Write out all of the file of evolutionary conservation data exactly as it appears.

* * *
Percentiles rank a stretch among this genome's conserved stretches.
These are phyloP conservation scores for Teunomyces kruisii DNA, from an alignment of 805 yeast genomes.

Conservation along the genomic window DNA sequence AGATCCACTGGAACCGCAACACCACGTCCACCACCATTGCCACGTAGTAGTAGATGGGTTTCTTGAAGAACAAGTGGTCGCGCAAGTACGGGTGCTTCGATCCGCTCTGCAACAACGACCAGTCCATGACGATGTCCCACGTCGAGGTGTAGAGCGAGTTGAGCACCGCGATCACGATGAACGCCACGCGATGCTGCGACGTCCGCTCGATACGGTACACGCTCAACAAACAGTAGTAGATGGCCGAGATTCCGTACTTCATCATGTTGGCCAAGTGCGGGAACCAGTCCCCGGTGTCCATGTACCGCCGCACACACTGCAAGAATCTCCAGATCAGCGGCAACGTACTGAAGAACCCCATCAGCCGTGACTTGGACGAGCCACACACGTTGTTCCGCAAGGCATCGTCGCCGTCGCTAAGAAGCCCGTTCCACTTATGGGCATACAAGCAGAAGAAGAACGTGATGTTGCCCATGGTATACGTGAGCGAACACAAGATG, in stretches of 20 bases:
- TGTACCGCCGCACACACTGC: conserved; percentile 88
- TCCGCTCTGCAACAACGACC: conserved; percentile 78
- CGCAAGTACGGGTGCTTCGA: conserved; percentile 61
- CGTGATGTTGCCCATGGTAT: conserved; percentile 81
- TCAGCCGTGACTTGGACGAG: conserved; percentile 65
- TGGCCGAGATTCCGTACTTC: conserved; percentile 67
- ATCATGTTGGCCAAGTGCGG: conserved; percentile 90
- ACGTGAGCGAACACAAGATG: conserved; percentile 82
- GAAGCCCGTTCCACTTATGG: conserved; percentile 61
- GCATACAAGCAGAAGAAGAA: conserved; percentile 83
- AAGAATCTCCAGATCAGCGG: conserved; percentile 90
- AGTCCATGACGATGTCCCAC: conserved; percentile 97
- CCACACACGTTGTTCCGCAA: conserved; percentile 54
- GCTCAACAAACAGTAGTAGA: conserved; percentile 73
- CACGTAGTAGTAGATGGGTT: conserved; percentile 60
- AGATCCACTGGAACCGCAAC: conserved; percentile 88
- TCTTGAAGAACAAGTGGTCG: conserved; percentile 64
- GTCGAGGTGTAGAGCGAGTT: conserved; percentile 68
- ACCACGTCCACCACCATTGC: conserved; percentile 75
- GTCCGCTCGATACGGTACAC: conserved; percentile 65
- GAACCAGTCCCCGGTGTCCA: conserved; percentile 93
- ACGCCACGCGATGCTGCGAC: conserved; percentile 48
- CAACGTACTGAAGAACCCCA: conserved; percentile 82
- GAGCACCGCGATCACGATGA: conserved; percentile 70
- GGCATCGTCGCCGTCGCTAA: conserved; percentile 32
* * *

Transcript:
Percentiles rank a stretch among this genome's conserved stretches.
These are phyloP conservation scores for Teunomyces kruisii DNA, from an alignment of 805 yeast genomes.

Conservation along the genomic window DNA sequence AGATCCACTGGAACCGCAACACCACGTCCACCACCATTGCCACGTAGTAGTAGATGGGTTTCTTGAAGAACAAGTGGTCGCGCAAGTACGGGTGCTTCGATCCGCTCTGCAACAACGACCAGTCCATGACGATGTCCCACGTCGAGGTGTAGAGCGAGTTGAGCACCGCGATCACGATGAACGCCACGCGATGCTGCGACGTCCGCTCGATACGGTACACGCTCAACAAACAGTAGTAGATGGCCGAGATTCCGTACTTCATCATGTTGGCCAAGTGCGGGAACCAGTCCCCGGTGTCCATGTACCGCCGCACACACTGCAAGAATCTCCAGATCAGCGGCAACGTACTGAAGAACCCCATCAGCCGTGACTTGGACGAGCCACACACGTTGTTCCGCAAGGCATCGTCGCCGTCGCTAAGAAGCCCGTTCCACTTATGGGCATACAAGCAGAAGAAGAACGTGATGTTGCCCATGGTATACGTGAGCGAACACAAGATG, in stretches of 20 bases:
- TGTACCGCCGCACACACTGC: conserved; percentile 88
- TCCGCTCTGCAACAACGACC: conserved; percentile 78
- CGCAAGTACGGGTGCTTCGA: conserved; percentile 61
- CGTGATGTTGCCCATGGTAT: conserved; percentile 81
- TCAGCCGTGACTTGGACGAG: conserved; percentile 65
- TGGCCGAGATTCCGTACTTC: conserved; percentile 67
- ATCATGTTGGCCAAGTGCGG: conserved; percentile 90
- ACGTGAGCGAACACAAGATG: conserved; percentile 82
- GAAGCCCGTTCCACTTATGG: conserved; percentile 61
- GCATACAAGCAGAAGAAGAA: conserved; percentile 83
- AAGAATCTCCAGATCAGCGG: conserved; percentile 90
- AGTCCATGACGATGTCCCAC: conserved; percentile 97
- CCACACACGTTGTTCCGCAA: conserved; percentile 54
- GCTCAACAAACAGTAGTAGA: conserved; percentile 73
- CACGTAGTAGTAGATGGGTT: conserved; percentile 60
- AGATCCACTGGAACCGCAAC: conserved; percentile 88
- TCTTGAAGAACAAGTGGTCG: conserved; percentile 64
- GTCGAGGTGTAGAGCGAGTT: conserved; percentile 68
- ACCACGTCCACCACCATTGC: conserved; percentile 75
- GTCCGCTCGATACGGTACAC: conserved; percentile 65
- GAACCAGTCCCCGGTGTCCA: conserved; percentile 93
- ACGCCACGCGATGCTGCGAC: conserved; percentile 48
- CAACGTACTGAAGAACCCCA: conserved; percentile 82
- GAGCACCGCGATCACGATGA: conserved; percentile 70
- GGCATCGTCGCCGTCGCTAA: conserved; percentile 32